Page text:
The new memorial to Chinese Seamen erected on the Pier Head in 2006. The citation reads: TO THE CHINESE MERCHANT SEAMEN WHO SERVED THIS COUNTRY WELL DURING BOTH WORLD WARS FOR THOSE WHO GAVE THEIR LIVES FOR THIS COUNTRY THANK-YOU TO THE MANY CHINESE MERCHANT SEAMEN WHO AFTER BOTH WORLD WARS WERE REQUESTED TO LEAVE FOR THEIR WIVES AND PARTNERS WHO WERE LEFT IN IGNORANCE OF WHAT HAPPENED TO THEIR MEN FOR THE CHILDREN WHO NEVER KNEW THEIR FATHERS THIS IS A SMALL REMINDER OF WHAT TOOK PLACE WE HOPE NOTHING LIKE IT WILL EVER HAPPEN AGAIN FOR YOUR MEMORY 23RD JUNE 2006 Photograph by Mark Wong
Sad Farewell A little tribute to two much loved and missed members.
Amakura Booker Line We were able to supply John Patterson with two pictures of his ships shortly before he left us. We believe he got some pleasure from them
Joyce Gillan lies before the High Altar in the “Sailors” Church of Our Lady and Saint Nicholas” as her numerous family and friends make their fond but sad farewells.
Page 30 Quiz Answers 1. The Duke of Austria. It was named after him before it was discovered! 2. Orient Line 3. Leyton Orient. 4. Woolwich Arsenal, where they made the guns for the Army and Navy, 5. Woolwich Arsenal, “Arsenal” after the move to Highbury, The Gunners. 6. The Test wicket in Brisbane Cricket Ground, The Gabba. It can get nasty 7. Henri de Toulouse Lautrec, the artist who painted the ladies who danced in the Moulin Rouge. 8. Steam Tug Monarch 9. An ammunition ship that blew up off Woodside Landing Stage in 1864. 10. The Mate of Captain Ahab’s ship Peqoud when searching for Moby Dick. 11. Robert Durning Holt, brother of Alfred, founder of the Blue Funnel Line. Liverpool did not have a Lord Mayor until Queen Victoria made it a city in 1892, before that we had a town Mayor. 12. The Cunard Line insignia, badge and house flag. A lion rampant, holding the world in its front paws, irreverently referred to as the monkey making off with the duff.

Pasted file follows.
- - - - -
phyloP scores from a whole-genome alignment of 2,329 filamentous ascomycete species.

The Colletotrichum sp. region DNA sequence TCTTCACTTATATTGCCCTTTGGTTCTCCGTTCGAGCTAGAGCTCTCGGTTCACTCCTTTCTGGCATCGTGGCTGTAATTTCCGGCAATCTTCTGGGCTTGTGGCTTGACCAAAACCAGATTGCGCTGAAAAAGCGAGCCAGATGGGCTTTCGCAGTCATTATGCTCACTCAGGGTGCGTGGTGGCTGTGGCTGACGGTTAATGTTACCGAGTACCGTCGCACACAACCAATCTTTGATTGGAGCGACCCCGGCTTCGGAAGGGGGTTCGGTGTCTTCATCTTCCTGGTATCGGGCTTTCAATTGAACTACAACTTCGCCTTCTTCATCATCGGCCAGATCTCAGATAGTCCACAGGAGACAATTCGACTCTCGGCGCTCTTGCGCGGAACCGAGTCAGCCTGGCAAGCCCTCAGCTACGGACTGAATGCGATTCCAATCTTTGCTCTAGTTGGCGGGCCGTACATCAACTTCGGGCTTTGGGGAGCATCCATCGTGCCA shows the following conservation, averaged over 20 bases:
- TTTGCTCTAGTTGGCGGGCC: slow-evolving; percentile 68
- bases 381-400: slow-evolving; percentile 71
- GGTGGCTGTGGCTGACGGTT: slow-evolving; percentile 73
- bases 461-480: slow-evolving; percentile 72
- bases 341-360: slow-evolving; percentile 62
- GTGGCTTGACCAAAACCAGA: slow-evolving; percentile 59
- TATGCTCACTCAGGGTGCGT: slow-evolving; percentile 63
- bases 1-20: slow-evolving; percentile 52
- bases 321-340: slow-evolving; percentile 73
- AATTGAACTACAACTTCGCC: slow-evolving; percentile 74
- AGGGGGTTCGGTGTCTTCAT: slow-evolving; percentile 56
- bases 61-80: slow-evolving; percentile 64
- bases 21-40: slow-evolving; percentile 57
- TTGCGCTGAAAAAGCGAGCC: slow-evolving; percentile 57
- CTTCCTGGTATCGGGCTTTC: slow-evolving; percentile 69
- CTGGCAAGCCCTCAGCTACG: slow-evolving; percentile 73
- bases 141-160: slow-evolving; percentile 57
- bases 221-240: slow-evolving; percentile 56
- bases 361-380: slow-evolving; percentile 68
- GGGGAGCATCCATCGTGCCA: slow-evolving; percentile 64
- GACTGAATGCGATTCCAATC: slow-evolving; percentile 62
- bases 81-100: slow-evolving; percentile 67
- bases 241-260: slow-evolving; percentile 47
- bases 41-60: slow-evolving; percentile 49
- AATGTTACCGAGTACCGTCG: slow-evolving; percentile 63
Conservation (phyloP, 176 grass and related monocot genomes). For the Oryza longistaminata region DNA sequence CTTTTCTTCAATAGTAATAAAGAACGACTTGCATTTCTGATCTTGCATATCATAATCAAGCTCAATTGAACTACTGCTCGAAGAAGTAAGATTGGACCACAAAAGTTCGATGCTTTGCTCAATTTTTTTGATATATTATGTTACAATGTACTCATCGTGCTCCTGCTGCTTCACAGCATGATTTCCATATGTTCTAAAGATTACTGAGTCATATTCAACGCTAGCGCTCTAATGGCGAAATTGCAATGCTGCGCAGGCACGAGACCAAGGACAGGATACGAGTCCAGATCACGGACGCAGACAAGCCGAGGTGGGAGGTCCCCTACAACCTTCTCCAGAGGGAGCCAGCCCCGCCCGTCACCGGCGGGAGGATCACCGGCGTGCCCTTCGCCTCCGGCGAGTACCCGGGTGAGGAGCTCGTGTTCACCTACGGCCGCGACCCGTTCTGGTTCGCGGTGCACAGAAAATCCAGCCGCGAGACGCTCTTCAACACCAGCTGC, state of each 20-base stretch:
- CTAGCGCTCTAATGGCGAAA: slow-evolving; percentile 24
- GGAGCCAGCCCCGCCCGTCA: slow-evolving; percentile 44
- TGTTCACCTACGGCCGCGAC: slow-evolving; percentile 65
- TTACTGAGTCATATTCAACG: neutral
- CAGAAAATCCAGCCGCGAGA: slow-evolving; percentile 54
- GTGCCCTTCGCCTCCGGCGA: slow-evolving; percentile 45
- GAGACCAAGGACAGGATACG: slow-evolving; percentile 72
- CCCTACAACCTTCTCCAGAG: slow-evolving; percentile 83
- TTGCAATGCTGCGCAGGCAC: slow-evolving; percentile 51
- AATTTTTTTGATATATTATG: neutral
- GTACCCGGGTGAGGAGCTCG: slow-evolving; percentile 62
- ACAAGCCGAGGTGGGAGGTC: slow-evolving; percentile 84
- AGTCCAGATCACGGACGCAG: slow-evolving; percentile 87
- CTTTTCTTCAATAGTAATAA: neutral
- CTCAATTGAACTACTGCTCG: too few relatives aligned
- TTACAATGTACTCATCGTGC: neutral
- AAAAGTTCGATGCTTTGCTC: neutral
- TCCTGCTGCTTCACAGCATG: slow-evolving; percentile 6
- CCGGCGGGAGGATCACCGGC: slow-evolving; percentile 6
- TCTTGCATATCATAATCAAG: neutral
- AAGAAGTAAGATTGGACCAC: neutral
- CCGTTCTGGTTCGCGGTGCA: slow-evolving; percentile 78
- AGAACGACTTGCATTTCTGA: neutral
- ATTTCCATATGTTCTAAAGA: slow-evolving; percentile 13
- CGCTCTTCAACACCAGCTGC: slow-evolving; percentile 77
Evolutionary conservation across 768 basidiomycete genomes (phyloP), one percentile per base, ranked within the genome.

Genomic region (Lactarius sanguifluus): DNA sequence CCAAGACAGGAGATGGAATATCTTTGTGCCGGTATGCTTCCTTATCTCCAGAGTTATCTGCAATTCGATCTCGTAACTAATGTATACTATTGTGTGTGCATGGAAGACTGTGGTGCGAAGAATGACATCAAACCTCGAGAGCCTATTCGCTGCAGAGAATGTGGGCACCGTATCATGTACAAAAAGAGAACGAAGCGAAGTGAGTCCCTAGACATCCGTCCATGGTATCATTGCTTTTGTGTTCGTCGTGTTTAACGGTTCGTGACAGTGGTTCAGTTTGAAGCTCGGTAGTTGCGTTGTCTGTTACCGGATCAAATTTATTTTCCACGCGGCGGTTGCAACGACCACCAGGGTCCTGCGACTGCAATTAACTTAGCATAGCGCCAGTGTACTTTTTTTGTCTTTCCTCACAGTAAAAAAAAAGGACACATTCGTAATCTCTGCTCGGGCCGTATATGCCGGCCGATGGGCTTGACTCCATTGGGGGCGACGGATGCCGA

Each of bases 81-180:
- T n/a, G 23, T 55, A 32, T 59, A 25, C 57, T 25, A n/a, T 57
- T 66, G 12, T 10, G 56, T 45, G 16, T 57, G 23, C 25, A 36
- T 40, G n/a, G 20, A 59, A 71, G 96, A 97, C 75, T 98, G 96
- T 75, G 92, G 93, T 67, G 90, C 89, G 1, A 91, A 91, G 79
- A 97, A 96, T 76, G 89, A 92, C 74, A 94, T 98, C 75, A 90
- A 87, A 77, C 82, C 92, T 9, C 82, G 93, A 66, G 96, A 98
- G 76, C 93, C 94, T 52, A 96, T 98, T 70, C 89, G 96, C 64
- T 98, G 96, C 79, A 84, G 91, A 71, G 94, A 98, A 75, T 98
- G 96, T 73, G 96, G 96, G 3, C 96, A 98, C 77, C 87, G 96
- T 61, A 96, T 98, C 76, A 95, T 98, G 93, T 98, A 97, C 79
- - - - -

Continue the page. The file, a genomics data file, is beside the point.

13. It wasn’t it was sealed by the King who could not write. 14. In Winchester by King John on the 28th August 1207. 15 Henry III., in 1229. 16. Speke Hall. 17. Speke Hall. 18. India, at the mouth of the river Hoogly leading to Calcutta. 19. Boston. 20. Dunnet Head in Scotland, North of John o Groats.
Medals The Reverend Peter McGrath says this guy does a good job renewing medal ribbons refurbishing medals or mounting them on bar to wear with your blazer
Newsletter of the Retired Merchant Seafarers